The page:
Realising Potential – A truly inspirational journey…

The 7th Annual Conference of the Scottish Institute of Residential Child Care : 6 – 7 June 2007

Once more, our annual conference exceeded all our expectations. On what were possibly two of the sunniest days of the year and with a record-breaking 350-plus speakers and delegates from over fifty agencies and representing ten different countries (as far afield as Jamaica and Saudi Arabia), the theme Realising Potential: Inspirational Journeys to Positive Residential Child Care Cultures was thoroughly explored.

We aimed to examine how a climate is created in which children and young people can aspire to achieve, recognising that the cultures of residential units are important. We also hoped to explore how barriers and obstacles to a change in culture could be surmounted.

Tuesday evening began the conference with a drinks reception and a quiz for early arrivals. The evening was informal, relaxed and a good opportunity for delegates to meet, particularly those from further afield.

Dr Sandra Bloom, co-founder of the Sanctuary Model

The conference officially started on Wednesday morning with a powerful input by keynote speaker Dr Sandra Bloom, co-founder of the Sanctuary Model. Sandra brought us immediately to the point of the conference with an extremely thought-provoking insight.

She presented important lessons from research, The Adverse Childhood Experiences (ACE) Study. This is the largest study of its kind ever done to examine the health and social effects of adverse childhood experiences on 18,000 participants over their lifespan. There were strong and alarming links between adverse childhood experiences and significant life-threatening health, social and psychological problems in adulthood. Sandra advocates that the way forward is a shift in culture and fundamental organisational change when working with traumatised children and their complex problems. We need to be asking, “What’s happened to you?” rather than, “What’s wrong with you?”

Other speakers included Addie Stevenson, Director of Children and Family Services, Aberlour Child Care Trust, who gave a presentation focusing on relationships between managers and workers and the culture created by that relationship. Keith White from Millgrove reminded us of the history and the pioneers who contributed to the journey of residential child care to the service as we know it now.

Naomi Breeze of Breeze Productions and a group of young people from Renfrewshire delivered a powerful presentation, providing an insight to the views and experiences of young people.

The vital role of registration and learning in the process of professionalising residential child care as an occupation was very well illustrated by Geraldine Docherty of the Scottish Social Services Council and Rosemary McCrae of SIRCC. Both spoke of their personal experiences in residential child care and how it has developed over the years, emphasising the importance of learning and registration.

The 7th Annual Conference of the Scottish Institute of Residential Child Care : 6 - 7 June 2007

There was a wide variety of workshops, each examining the conference theme in diverse ways. Maureen Greig from Donaldson College, Edinburgh, presented the theory that language and culture are linked with one shaping the other. She gave evidence of projects where communication had been effective when workers had been recruited who shared the same native language as the service users, whether it be Polish or British Sign Language. Kim Snow, Ryerson University, Toronto, also highlighted the theme of communication through language by considering the unique language markers that reflect the local culture of care.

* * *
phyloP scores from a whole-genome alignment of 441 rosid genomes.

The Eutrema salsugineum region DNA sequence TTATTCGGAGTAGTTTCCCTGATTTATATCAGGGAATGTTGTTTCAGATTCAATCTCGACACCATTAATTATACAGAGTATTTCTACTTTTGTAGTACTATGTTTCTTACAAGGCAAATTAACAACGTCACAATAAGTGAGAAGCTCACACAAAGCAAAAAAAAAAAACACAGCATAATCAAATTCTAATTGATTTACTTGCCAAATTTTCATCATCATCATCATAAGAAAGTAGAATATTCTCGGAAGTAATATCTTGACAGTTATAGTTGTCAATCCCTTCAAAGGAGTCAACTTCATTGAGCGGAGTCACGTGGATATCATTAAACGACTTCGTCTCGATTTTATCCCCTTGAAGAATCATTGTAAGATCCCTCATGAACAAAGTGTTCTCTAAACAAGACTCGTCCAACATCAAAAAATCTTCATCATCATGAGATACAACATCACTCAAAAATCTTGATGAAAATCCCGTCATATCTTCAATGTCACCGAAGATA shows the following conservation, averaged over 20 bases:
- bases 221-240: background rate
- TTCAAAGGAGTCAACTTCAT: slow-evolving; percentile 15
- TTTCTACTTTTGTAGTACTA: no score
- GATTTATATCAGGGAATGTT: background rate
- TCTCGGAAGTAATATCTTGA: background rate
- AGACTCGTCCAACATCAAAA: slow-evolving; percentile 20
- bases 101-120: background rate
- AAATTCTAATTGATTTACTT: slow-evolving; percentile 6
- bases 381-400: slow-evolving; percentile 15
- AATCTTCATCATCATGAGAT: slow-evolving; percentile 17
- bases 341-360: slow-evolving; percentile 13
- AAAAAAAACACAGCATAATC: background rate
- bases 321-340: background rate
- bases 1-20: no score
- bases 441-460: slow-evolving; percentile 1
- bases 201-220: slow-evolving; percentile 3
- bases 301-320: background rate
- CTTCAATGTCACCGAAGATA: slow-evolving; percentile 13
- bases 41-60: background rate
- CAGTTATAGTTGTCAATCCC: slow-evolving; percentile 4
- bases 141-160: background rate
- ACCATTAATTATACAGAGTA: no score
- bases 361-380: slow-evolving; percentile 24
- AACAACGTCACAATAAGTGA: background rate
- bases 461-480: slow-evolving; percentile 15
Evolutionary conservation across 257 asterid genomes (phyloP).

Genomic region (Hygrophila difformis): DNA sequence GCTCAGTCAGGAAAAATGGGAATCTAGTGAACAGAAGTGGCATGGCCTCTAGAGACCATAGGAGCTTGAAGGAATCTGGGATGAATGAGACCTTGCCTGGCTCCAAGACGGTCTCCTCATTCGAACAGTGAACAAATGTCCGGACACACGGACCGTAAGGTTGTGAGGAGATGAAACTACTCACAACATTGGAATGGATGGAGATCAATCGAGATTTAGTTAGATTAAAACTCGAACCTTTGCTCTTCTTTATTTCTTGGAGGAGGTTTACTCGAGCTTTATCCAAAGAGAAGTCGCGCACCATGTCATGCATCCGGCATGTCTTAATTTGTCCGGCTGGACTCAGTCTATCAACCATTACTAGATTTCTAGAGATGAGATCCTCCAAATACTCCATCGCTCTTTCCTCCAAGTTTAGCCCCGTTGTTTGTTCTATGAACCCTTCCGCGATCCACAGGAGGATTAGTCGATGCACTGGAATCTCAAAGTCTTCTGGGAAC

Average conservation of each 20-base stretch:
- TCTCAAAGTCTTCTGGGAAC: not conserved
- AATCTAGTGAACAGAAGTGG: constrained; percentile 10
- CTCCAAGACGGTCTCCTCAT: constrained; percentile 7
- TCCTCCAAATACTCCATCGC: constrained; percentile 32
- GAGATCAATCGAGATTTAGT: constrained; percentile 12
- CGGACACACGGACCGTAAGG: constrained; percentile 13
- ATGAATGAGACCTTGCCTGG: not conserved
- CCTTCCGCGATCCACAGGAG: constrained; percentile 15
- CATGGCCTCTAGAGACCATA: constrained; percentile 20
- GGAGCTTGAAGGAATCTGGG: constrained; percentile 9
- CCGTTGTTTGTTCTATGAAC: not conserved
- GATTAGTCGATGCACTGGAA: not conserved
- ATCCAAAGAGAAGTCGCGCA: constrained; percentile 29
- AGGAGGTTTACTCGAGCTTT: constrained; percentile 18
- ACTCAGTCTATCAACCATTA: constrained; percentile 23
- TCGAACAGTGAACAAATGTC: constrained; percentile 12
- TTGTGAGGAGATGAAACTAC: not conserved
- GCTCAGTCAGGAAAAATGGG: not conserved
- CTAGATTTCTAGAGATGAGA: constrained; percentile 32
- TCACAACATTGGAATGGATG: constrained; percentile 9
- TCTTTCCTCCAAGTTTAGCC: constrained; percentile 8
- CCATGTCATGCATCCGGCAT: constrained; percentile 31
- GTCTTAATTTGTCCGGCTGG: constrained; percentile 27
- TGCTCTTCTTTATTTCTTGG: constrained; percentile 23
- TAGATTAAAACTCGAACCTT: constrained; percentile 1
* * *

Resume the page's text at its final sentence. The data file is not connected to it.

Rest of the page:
Bernhardt Babic and Liane Pluto from the German Youth Institute, Munich, offered findings from research that illustrate the current levels of participation of young people in residential child care in Germany. The theme of participation was also explored by Jeremy Millar, a member of SIRCC based at Robert Gordon University, with a group of young people who demonstrated how they have developed a partnership in terms of young people’s input into the education and training of workers.

The effect of the residential culture on young people leaving supported housing in Denmark was considered by Trine Wulf-Anderson, Roskilde University, using young people’s own perspectives on the specific supported housing or residential care programmes they had lived in and the challenges they faced when leaving them.

There were too many workshops to give details of each one individually but other themes included: helping people grow; the dynamics of loss from a residential care perspective; offending behaviour in residential child care; an approach to life space interviews; experience of life in and beyond the Camphill Schools; and the RAID (Reward Appropriate, Inappropriate Downplayed) approach and how it influenced practice, and the development of a positive culture among staff in Rath na n’Og.

The ceilidh (sponsored by Starley Hall School) and conference meal were enjoyed by all who attended on Wednesday evening.

The evaluation forms and feedback from the event assure us that Realising Potential: Inspirational Journeys to Positive Residential Child Care Cultures was a very successful conference. Once more, we are delighted to bring an international perspective to the residential child care sector in Scotland and offer the opportunity for workers to share experiences and research findings.

Leave a comment

This site uses Akismet to reduce spam. Learn how your comment data is processed.